I am re-watching the entire Babylon 5 television series. I had not seen a single episode since B5 completed its tumultuous run. Does J. Michael Straczynski still have the touch? Come along and find out.
In Valen's Name: A deadly accident in in the Babylon 5 docking bay because of outdated equipment, too few dock workers and an inadequate budget touches off labor strife aboard the station. An informal strike begins. Commander Sinclair attempts to soothe the frayed tempers, but gets no support from Earth and the guild rep, Neeoma Connoly, is not very receptive to his efforts. Sinclair warns that Earth Gov will invoke the Rush Act--essentially, martial law--if the strike doesn't end, but Connoly believes he's bluffing. Orin Zento--a notoriously ruthless labor negotiator--then arrives on the station, intent on breaking the strike. He doesn't negotiate so much as order and demand, offering no accommodations or compromise and seems to look forward to bloody conflict. Zento invokes the Rush Act, and sends Garibaldi and station security in to arrest all of the striking workers. A fight erupts before Sinclair recalls Garibaldi's men. Sinclair, along with Zento, then approaches Connoly. Sinclair asks Zento to confirm that the Rush Act gives the station commander legal authority to end the strike "By any means necessary." Zento, smug jerk he is, confirms this. So Sinclair immediately reallocates funds from the station's military budget to meet some of the demands, then grants blanket amnesty to all the striking dock workers. Yay, Sinclair!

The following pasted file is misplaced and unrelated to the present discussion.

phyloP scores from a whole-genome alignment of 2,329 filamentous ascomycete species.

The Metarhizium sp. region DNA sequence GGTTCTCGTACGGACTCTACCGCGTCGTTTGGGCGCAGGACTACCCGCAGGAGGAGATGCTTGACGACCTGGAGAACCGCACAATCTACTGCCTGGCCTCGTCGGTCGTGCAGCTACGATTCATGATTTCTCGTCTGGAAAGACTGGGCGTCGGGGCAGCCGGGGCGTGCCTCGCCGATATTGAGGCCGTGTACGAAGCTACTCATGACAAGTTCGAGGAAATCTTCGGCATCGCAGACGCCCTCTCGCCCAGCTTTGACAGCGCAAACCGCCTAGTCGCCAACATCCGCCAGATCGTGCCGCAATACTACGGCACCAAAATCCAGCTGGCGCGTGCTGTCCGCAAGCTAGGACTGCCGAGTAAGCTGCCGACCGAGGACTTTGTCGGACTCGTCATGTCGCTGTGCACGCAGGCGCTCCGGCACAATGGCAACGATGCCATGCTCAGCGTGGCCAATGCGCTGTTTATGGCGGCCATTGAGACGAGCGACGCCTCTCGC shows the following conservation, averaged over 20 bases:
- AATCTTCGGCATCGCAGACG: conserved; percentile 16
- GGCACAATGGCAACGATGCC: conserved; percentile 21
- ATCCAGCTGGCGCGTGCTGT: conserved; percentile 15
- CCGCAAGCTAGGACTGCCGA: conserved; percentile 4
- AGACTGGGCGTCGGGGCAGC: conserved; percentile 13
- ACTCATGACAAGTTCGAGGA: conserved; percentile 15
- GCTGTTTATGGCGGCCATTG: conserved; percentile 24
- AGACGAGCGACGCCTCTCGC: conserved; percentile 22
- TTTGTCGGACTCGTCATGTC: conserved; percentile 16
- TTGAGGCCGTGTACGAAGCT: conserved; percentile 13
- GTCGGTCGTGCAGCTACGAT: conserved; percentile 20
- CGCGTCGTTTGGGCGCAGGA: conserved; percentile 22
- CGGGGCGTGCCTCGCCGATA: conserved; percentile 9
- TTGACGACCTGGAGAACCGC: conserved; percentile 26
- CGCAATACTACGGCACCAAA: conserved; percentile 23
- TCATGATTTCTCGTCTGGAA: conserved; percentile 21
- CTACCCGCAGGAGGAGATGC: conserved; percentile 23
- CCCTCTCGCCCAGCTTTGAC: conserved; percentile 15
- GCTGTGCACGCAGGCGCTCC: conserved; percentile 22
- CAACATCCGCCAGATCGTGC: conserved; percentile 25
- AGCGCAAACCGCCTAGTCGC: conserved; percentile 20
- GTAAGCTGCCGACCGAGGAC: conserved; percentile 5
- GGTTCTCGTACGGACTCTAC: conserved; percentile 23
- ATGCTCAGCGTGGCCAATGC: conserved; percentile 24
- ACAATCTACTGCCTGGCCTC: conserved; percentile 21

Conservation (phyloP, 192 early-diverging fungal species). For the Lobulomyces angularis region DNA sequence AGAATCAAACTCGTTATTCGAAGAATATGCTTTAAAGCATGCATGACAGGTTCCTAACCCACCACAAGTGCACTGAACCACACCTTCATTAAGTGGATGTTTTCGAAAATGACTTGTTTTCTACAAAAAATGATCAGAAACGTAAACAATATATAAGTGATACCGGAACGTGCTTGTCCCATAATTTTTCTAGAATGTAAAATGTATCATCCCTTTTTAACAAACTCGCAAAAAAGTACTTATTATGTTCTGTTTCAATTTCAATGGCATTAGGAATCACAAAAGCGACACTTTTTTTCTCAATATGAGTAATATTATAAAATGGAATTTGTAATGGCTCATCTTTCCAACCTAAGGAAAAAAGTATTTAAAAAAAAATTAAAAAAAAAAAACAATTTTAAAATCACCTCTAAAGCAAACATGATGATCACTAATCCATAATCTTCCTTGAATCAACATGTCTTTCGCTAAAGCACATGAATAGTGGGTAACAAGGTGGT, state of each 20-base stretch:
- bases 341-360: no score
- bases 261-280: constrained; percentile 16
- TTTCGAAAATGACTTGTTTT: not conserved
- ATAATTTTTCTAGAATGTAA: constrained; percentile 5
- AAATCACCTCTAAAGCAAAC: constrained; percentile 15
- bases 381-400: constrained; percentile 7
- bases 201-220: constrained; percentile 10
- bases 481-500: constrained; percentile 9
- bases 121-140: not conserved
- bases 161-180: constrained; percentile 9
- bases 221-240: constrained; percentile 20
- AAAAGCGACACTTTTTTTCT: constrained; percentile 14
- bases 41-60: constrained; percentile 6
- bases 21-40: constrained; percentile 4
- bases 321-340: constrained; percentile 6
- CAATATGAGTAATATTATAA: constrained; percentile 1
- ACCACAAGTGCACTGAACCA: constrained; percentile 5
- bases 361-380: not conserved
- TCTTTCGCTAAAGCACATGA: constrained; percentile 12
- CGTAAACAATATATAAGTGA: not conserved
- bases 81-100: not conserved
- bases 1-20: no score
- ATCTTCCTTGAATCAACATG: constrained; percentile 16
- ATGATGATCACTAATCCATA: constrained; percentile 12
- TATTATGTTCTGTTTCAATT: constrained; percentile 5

What Jayme Says: This installment of Babylon 5 reeks of "a very special episode" syndrome. It's a ham-fisted allegory about union-busting that doesn't even have the dignity to be an allegory. It's just a straight-up union-busting episode. I mean, I got nothing to add--there's the oppressed workers and mustache-twirling villain, end of story. It's a very linear plot with a cute twist at the end that feels like the cop-out it is.
There's a throwaway sub-plot with Londo and a sacred plant G'Kar needs for a particular religious ritual. After back-and-forth shenanigans that are almost as ham-fisted as the A plot, G'Kar finally acquires the plant, but too late to complete the ritual. Sincliar then points out the the light from the Narn homeworld's star from the particular date in question (albeit from 10 years prior) will arrive at the station shortly, and G'Kar can still technically complete the ritual. Sinclair's solution to the problem is far more clever than the solution to the A plot, but that's not important. What is important is that this is the first serious glimpse of the Narn having a spiritual side that outweighs their impulsive, pugnacious persona. The Narn have maintained the role of stereotypical war-mongering agitators thus far in the series, despite some evidence they have good reason for their hatred of the Centauri. For the Centauri's part, Londo is still the affable, laughing, harmless uncle of previous episodes, but here he shows a streak of cruelty that is barely masked by his humorless smile. That's some subtle foreshadowing, but not easily noticed or appreciated with season one's stand-alone episodic format.
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